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Apart from what the Central Bank has done...
The academic study I have been working on for a while has turned into an article and has been sent to relevant agencies. Before starting to work on another article, it is necessary to take a break for a couple of days to tidy up the worktables at work and at home, to file the articles and worksheets used, take a copy of the article and the computer program including the computations made during the study and of course to have a peace of mind. Because, the future work schedule is loaded. It is time to effectuate the project on writing a book about financial crises; a couple of old studies will be reorganized; new academic semester is starting and I will offer a course; and some of the topics of the researches at TEPAV must be seized. Moreover, I have to put Erdal and Gülbin into motion to complete our joint study that was left unfinished last year.
A way to take a rest is to surf on the internet and see what my colleagues are onto. For example, what have they recently written on the crisis issue? While I was surfing online last night, I ran across a short story comparing the Great Depression with the last financial crisis at (http://www.voxeu.org) (it is written by Eichengreen and O'Rourke).
They focus on six indicators: world production, world trade volume, changes in world stock markets index, interest rate policies of major central banks, monetary expansion in large countries and fiscal policy in those countries. The comparison is made for the period following the point where the economic activity volume begins to fall down: The period from April 2008 until now (nine months are included in the study) and the period after August 1929 (nine months and the aftermaths) are focused on.
Taking departure from a simple graphical analysis, it is possible to ask an important question and search for the answer of that question. Fall in world production, world trade volume and world stock markets indexes were equally intense in both periods. It is doubtless that the Great Depression does not last for nine months; it intensifies and it takes a long time for the world economies to recover.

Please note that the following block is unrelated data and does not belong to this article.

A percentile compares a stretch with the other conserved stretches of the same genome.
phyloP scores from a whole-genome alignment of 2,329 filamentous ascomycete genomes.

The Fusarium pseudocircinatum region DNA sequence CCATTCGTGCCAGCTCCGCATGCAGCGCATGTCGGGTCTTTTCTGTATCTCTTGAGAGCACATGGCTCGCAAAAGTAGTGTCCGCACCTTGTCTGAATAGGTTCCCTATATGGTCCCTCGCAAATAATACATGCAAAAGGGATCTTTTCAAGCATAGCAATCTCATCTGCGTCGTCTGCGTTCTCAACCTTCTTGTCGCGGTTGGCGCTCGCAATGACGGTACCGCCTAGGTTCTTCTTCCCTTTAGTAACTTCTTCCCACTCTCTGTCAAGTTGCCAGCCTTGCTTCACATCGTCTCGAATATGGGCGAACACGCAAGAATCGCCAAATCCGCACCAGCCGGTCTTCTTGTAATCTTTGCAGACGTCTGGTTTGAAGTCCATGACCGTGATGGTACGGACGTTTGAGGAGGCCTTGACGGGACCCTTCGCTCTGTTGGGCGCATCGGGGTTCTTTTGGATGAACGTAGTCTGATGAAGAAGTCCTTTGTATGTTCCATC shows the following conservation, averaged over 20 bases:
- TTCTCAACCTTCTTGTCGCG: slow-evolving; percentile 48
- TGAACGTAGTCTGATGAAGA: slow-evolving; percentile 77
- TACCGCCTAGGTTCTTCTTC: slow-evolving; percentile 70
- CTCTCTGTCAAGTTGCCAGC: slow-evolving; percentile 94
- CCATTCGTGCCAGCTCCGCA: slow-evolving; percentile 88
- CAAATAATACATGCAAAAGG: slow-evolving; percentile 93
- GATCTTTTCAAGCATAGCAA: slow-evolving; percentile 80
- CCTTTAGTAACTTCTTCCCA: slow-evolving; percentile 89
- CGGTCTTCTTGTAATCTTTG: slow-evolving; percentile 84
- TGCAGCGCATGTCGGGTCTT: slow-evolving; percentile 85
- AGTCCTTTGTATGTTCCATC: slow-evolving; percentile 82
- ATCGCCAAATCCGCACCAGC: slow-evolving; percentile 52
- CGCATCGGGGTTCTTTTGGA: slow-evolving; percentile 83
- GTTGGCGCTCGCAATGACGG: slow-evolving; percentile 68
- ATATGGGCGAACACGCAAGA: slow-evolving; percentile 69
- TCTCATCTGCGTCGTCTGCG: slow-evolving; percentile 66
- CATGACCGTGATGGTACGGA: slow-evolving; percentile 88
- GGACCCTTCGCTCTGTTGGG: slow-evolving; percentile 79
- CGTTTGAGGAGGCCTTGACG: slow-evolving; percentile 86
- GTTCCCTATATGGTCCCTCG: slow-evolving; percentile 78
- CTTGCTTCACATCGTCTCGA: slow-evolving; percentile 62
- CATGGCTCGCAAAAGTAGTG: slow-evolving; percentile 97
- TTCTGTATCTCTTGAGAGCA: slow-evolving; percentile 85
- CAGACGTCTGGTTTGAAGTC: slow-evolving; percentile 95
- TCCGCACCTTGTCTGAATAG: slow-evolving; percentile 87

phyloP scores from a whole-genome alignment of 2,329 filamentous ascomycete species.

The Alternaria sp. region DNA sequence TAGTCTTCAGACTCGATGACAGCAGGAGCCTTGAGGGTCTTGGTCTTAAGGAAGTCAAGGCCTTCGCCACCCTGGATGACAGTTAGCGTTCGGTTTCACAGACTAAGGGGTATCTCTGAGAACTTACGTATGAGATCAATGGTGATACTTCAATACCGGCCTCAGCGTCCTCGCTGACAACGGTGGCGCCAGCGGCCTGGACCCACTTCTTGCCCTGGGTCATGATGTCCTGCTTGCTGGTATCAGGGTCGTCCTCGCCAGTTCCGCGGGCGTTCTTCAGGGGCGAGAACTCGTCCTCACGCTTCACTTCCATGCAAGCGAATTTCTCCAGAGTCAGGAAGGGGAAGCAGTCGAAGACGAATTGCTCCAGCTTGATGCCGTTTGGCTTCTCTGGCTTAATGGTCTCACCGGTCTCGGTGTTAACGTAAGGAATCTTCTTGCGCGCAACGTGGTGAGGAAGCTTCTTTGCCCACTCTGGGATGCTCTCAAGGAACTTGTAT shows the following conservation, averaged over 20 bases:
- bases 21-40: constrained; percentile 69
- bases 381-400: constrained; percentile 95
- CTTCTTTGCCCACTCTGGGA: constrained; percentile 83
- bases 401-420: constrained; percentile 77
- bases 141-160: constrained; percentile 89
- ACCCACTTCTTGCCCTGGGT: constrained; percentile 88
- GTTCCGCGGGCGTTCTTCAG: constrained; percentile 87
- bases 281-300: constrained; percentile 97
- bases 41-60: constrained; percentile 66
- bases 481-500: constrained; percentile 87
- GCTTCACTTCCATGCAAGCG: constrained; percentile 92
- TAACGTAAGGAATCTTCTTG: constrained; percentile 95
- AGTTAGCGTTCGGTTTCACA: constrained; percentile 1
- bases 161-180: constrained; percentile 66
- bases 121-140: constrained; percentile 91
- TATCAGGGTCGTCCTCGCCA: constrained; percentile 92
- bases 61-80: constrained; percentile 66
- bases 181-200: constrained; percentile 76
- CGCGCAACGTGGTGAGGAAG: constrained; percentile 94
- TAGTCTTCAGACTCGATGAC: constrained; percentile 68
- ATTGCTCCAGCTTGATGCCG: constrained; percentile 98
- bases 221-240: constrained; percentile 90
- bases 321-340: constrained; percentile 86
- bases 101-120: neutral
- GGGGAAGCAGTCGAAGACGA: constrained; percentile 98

In fact, this is the question the short article I mentioned above asks: Will the aftermaths of this crisis resemble the Great Depression? Will the world economies contract further? The authors examine the other three indicators to answer this question; i.e. is the policy response back then and current policy response similar or different in any ways?
Yes, policy responses differ significantly: Both the monetary policy and fiscal policy are too loose to stimulate demand when compared to the Great Depression period. In strong world economies, interest rates are reduced nearly to zero; monetary expansion as well as fiscal expansion is too high when compared to 1929. Then, does this answer the frequently asked question; i.e. 'Did we leave the worst part behind?' The authors say they will answer this question soon; but I do not think that their answer will be a 'crystal clear yes'. At most, they will be more hopeful than they were a few months ago.
Unfortunately, the things that can be said for Turkey in the same context are highly limited. A number of measure packages are pretended to be announced. Really, what significant step else apart from the steps taken by the Central Bank has been taken in Turkey to stop the downturn in production?
This commentary was published in Radikal daily on 09.04.2009